White Seabass

White Seabass, Atractoscion nobilis

The White SeabassAtractoscion nobilis, whose common Spanish name is corvina cabaicucho, is a member the Croaker or Sciaenidae Family, known collectively as berrugatas and corvinas in Mexico. Globally, there is only two species in the genus Atractoscion, and only one is found in Mexican waters, this species in the Pacific.

The White Seabasses have elongated fusiform compressed bodies with an oval cross-section. They have a gray-blue to copper coloration on their back, dark specks on their sides, and a silvery belly. They have a black spot at the base of their pectoral fin. Their fins are dusky yellow. Their head has a weakly oblique large mouth that lacks canines, a slightly projecting lower jaw that opens in the front, moderately-sized eyes, and gill covers with a smooth edge. Their anal fin has two short spines and 9 or 10 rays; their caudal fin has a straight to slightly concave margin; their dorsal fin has a long base and a deep notch with 10 or 11 spines and 21 or 22 rays; their pectoral fins and pelvic fins are short. They feature a raised ridge along the length of their belly. They have 13 to 18 gill rakers Their body is covered with scales.

The White Seabasses are the largest Croakers found in California waters. They are a schooling species found demersal over rocky bottoms, including the surf zone, and in kelp beds at depths up to 400 feet. They reach a maximum of 1.66 meters (5 feet 6 inches) length and 38 kg (83 pounds 12 oz) in weight, which is the current I.G.F.A. world record, with this fish being caught off San Felipe, Baja California in 1953. There is also a report of a  93 pound 4 ounce fish being caught by a spearfishermen in California waters. They are voracious ambush predators feeding on small fish and squid.

In Mexican waters the White Seabass are found from Todos Santos northward along the southwest, central and northwest coasts of Baja being rare in the southern regions of this range. The fish photographed below documents the southerly range extension for this species. They are also present in the Sea of Cortez ranging from Loreto northward.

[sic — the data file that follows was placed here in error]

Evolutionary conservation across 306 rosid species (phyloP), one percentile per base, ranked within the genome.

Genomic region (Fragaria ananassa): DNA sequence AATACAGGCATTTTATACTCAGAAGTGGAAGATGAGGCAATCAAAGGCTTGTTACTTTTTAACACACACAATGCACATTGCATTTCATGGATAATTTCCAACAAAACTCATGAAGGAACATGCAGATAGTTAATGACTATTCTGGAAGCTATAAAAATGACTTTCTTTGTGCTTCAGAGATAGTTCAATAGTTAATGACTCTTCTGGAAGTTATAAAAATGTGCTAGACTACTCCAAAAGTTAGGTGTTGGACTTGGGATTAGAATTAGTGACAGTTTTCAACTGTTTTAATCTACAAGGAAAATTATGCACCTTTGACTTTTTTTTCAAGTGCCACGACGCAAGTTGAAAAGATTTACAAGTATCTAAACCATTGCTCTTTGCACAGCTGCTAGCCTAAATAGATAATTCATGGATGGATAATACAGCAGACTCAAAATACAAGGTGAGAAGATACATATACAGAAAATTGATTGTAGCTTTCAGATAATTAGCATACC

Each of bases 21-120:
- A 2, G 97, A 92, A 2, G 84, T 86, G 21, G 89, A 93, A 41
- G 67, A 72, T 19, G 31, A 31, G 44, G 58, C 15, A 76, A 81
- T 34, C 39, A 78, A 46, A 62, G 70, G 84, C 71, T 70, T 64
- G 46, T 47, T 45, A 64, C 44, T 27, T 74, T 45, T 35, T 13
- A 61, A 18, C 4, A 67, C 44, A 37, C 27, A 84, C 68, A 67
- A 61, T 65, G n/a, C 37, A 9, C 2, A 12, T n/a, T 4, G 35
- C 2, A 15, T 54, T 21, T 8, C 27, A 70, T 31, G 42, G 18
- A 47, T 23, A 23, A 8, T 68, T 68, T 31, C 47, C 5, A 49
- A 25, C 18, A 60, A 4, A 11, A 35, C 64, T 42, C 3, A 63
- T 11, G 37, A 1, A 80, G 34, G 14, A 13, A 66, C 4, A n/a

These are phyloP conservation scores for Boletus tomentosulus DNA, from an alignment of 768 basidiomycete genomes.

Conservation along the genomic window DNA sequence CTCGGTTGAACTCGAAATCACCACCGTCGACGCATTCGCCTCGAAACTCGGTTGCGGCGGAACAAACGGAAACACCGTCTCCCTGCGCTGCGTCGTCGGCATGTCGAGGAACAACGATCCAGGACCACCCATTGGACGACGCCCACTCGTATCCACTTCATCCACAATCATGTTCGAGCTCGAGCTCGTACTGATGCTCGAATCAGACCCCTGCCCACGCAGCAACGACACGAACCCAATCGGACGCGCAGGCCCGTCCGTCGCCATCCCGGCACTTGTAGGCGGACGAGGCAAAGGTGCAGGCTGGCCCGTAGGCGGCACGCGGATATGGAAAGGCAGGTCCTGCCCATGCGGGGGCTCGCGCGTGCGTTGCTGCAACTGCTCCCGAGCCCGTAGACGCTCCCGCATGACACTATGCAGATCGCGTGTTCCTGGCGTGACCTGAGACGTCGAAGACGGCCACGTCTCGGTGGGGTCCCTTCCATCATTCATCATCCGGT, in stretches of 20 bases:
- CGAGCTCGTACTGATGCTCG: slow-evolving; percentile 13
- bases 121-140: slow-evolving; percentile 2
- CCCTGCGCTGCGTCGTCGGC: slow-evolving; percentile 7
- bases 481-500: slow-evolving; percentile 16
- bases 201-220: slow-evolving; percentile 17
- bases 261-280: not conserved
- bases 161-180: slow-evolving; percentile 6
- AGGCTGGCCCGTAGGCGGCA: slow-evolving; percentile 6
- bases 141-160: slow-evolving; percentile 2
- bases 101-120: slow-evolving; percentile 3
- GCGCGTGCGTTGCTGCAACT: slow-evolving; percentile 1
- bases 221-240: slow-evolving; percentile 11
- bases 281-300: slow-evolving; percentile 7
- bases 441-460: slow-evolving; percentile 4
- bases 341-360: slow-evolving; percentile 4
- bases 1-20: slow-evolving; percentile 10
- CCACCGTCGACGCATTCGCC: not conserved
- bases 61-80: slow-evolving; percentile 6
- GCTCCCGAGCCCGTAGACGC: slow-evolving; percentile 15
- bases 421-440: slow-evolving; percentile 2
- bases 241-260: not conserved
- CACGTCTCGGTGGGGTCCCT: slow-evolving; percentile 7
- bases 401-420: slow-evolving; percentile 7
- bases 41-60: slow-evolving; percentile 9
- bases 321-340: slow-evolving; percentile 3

The White Seabass can be confused with the Gulf Corvina, Cynoscion othonopterus (silver blue dorsally with dark spots on sides; mouth ending before rear of eyes), the Queenfish, Seriphus politus (wide gap between dorsal fins), the Shortfin Corvina, Cynoscion parvipinnis (one or two canine teeth on each side of upper jaw), and the Totoaba, Totoaba macdonaldi (sharp snout; projecting lower jaw; large mouth; pointed caudal fin; silver and dark fins; no ridge under belly).

The White Seabasses are a targeted species of recreational anglers. Historically they were also targeted by commercial fishermen, however, they were heavily overfished and adversely affected by pollution and habitat destruction with significant population declines and range reductions. They are normally caught with live bait but are also taken by spearfishermen. They are now heavily regulated which has stabilized current population levels. They are considered an excellent food fish.

White Seabass, Atractoscion nobilis, Juvenile. Underwater photo taken in coastal waters off La Jolla, CA, September 2017. Length: 46 cm (18 inches). Photo courtesy of Bob Hillis, Ivins, UT.

White Seabass

White Seabass, Atractoscion nobilis. Photos provided by the commercial fishermen of the greater Los Cabos area, Baja California Sur, May 2013. Length: 1.38 meters (4 feet 8 inches).

White Sea Bass (3)

White Seabass, Atractoscion nobilis. Two beautiful fish caught off the Golden Reef, 22 miles east of Puertecitos, Baja California, January 2014, with Captain José Maria (Joe) Valdez Morales. Length: 1.40 meters (4 feet 7 inches); weight: 12.7 kg (28 pounds) each. Photo courtesy of Genaro Calderon, Mexicali, Baja California.

f252-white-sea-bass-7White Seabass, Atractoscion nobilis. Fish caught with Captain Jimmy Camacho and brother Jesus (pictured) of Catch and photo courtesy of Jimmy’s Sportfishing, Puerto Adolfo Lopez Mateos, Baja California Sur, (Jimmy Camacho Jimmyhcamacho@gmail.com, 613-114-0761; 612-204-1960) in coastal waters off  Puerto Adolfo Lopez Mateos, Baja California Sur, July 2016.  Length: 71 cm (28 inches). Weight: 7.2 kg (16 pounds).

White Seabass, Atractoscion nobilis. Fish caught by Captain Jimmy Camacho of Jimmy’s Sportfishing, Puerto Adolfo Lopez Mateos, Baja California Sur, (Jimmyhcamacho@gmail.com, 613-114-0761; 612-204-1960) in coastal waters off  Puerto Adolfo Lopez Mateos, Baja California Sur, May 2017.  Length: 1.04 meters (41 inches). Weight: 11 kg (24 pounds).